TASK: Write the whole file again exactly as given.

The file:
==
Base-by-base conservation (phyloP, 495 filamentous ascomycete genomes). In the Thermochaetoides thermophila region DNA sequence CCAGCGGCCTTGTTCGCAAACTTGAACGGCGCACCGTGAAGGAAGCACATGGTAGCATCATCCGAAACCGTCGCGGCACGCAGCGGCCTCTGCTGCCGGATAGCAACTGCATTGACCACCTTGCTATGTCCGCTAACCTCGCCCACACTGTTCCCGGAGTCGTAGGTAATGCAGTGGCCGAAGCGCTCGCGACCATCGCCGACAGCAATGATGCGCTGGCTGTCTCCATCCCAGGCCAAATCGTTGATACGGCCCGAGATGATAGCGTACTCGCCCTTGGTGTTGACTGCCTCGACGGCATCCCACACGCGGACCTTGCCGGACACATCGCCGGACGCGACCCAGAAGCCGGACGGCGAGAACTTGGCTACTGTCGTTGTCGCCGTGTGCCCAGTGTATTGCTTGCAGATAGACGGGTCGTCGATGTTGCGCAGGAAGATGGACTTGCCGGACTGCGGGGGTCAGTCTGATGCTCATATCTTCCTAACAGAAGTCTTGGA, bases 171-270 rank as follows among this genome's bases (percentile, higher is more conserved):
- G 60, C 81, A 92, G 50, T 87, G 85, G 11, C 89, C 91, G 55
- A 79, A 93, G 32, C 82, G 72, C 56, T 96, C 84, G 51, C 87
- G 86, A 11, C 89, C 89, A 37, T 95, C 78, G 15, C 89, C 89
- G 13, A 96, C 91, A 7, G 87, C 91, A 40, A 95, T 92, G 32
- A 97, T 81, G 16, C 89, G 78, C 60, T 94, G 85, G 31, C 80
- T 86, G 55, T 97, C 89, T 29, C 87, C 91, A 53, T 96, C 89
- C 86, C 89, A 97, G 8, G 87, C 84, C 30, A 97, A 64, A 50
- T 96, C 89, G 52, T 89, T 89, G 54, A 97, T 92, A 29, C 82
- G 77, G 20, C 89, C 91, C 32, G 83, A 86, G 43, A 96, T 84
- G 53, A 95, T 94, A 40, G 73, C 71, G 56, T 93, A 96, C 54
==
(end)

Base-by-base conservation (phyloP, 495 filamentous ascomycete genomes). In the Thermochaetoides thermophila region DNA sequence CCAGCGGCCTTGTTCGCAAACTTGAACGGCGCACCGTGAAGGAAGCACATGGTAGCATCATCCGAAACCGTCGCGGCACGCAGCGGCCTCTGCTGCCGGATAGCAACTGCATTGACCACCTTGCTATGTCCGCTAACCTCGCCCACACTGTTCCCGGAGTCGTAGGTAATGCAGTGGCCGAAGCGCTCGCGACCATCGCCGACAGCAATGATGCGCTGGCTGTCTCCATCCCAGGCCAAATCGTTGATACGGCCCGAGATGATAGCGTACTCGCCCTTGGTGTTGACTGCCTCGACGGCATCCCACACGCGGACCTTGCCGGACACATCGCCGGACGCGACCCAGAAGCCGGACGGCGAGAACTTGGCTACTGTCGTTGTCGCCGTGTGCCCAGTGTATTGCTTGCAGATAGACGGGTCGTCGATGTTGCGCAGGAAGATGGACTTGCCGGACTGCGGGGGTCAGTCTGATGCTCATATCTTCCTAACAGAAGTCTTGGA, bases 171-270 rank as follows among this genome's bases (percentile, higher is more conserved):
- G 60, C 81, A 92, G 50, T 87, G 85, G 11, C 89, C 91, G 55
- A 79, A 93, G 32, C 82, G 72, C 56, T 96, C 84, G 51, C 87
- G 86, A 11, C 89, C 89, A 37, T 95, C 78, G 15, C 89, C 89
- G 13, A 96, C 91, A 7, G 87, C 91, A 40, A 95, T 92, G 32
- A 97, T 81, G 16, C 89, G 78, C 60, T 94, G 85, G 31, C 80
- T 86, G 55, T 97, C 89, T 29, C 87, C 91, A 53, T 96, C 89
- C 86, C 89, A 97, G 8, G 87, C 84, C 30, A 97, A 64, A 50
- T 96, C 89, G 52, T 89, T 89, G 54, A 97, T 92, A 29, C 82
- G 77, G 20, C 89, C 91, C 32, G 83, A 86, G 43, A 96, T 84
- G 53, A 95, T 94, A 40, G 73, C 71, G 56, T 93, A 96, C 54